International Women’s Day

Celebrating International Women’s Day

International Women’s Day (8 March) is a global day celebrating and recognising the social, economic, cultural and political achievements of women.

At COPE Galway, we mark International Women’s Day to spotlight the resilience and empowerment of the women we work with and those who work with us – our clients, staff, volunteers and supporters.

The theme for the 2024 International Women’s Day campaign is ‘Inspire Inclusion’.

Creating a more inclusive community for women in Galway is crucial for fostering diversity and equality. We believe in building a supportive environment that embraces and celebrates the unique contributions of women, ensuring they have the opportunities and resources needed to lead fulfilling lives. Join us in championing change this International Women’s Day!

#EmbraceEquity

We asked some of our people what equity meant to them. Here are some of their responses.

We are joining the conversation on embracing equity. We want to truly understand the meaning of equity and how we can work together as a community to achieve equity. 

“Recognition of the contribution of women to the community and voluntary sector. Social care is a profession that has been driven and held up by women.”

Peter

“Equity means providing enough support to everybody so they have an equal opportunity to succeed. Some people might need a little bit more support that others to have the same chance at succeeding, and I believe equity does that.” – Ruth

“Equity means that each individual does not have the same circumstances that one size does not fit and all and we must provide people with different resources and opportunities to ensure that they can reach equal outcomes.” – Michael Smyth

“I think equity is a way we can achieve equality. I would see it as understanding the barriers facing disadvantaged groups and putting in place measures to address those and in that way working towards equality.” – Peter

“We recognise that our own clients need different levels of support, and this is something which we also must respond to. If we treated everyone ‘equally’, some clients would get more than they want or need, and others would get less and not live the fulfilling life, which we want all our clients to live!” – Ailbhe

“Equity for me is treating everyone with regard to their circumstances, their strengths and their needs instead of giving everyone equal treatment. It’s more giving everyone a fair chance.” – Manon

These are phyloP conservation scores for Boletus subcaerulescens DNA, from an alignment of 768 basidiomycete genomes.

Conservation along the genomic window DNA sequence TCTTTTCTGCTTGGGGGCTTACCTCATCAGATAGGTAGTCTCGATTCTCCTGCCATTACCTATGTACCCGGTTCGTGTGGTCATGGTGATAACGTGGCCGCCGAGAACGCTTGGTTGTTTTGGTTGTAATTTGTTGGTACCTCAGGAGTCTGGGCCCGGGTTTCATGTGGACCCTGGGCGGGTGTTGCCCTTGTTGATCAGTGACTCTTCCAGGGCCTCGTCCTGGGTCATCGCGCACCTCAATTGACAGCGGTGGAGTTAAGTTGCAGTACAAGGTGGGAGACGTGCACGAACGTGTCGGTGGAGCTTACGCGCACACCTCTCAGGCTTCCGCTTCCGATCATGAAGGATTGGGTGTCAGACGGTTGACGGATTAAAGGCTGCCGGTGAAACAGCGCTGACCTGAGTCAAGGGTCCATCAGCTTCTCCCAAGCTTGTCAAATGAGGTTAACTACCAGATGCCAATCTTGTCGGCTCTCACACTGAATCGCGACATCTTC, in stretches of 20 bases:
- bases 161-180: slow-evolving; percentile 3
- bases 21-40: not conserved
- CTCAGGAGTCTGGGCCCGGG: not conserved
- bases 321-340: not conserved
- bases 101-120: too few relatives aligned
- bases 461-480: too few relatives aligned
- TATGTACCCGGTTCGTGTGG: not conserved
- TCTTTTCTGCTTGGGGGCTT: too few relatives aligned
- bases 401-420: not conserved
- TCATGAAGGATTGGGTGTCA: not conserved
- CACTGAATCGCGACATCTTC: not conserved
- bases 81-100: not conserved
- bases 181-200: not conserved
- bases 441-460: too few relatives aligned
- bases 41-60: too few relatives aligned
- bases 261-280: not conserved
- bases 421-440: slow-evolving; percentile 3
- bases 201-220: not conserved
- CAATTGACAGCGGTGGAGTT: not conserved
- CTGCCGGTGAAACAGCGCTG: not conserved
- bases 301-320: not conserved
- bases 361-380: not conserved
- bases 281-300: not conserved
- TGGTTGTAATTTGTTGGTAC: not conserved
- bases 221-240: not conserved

“It is important that we can recognise the specific struggles faced by women so that our services can offer the best possible support – Ní saoirse go saoirse na mban!” – Brona

“It’s important both as individuals and as a community, that we understand the difference between equality and equity. This means that instead of only offering women the same opportunities as men, we go that extra mile to support the women we work with to identify, then break down the barriers that prevent them from making those opportunities a reality” – Marie

“Equity means recognising that people are born with different abilities. That different people experience different circumstances. So it’s not about treating everybody the same, it’s recognising and appreciating that difference and providing people with support, resources and opportunity to ensure that everyone has the same outcome.” – Dave

“To be honest, I’ve only just learned what that word means but hopefully we’ve been doing it already. For me, equity is a sort of levelling up. From what I understand equality is giving people the same opportunities but equity is making sure people actually do have the same chances.” – Allison

“What equity means to me is recognising privilege and having an awareness that a person’s individual capacity is only one factor that determines their life outcomes. We see that here in the Resettlement service. There are so many factors that can either open doors for clients or close them.” – Margaret

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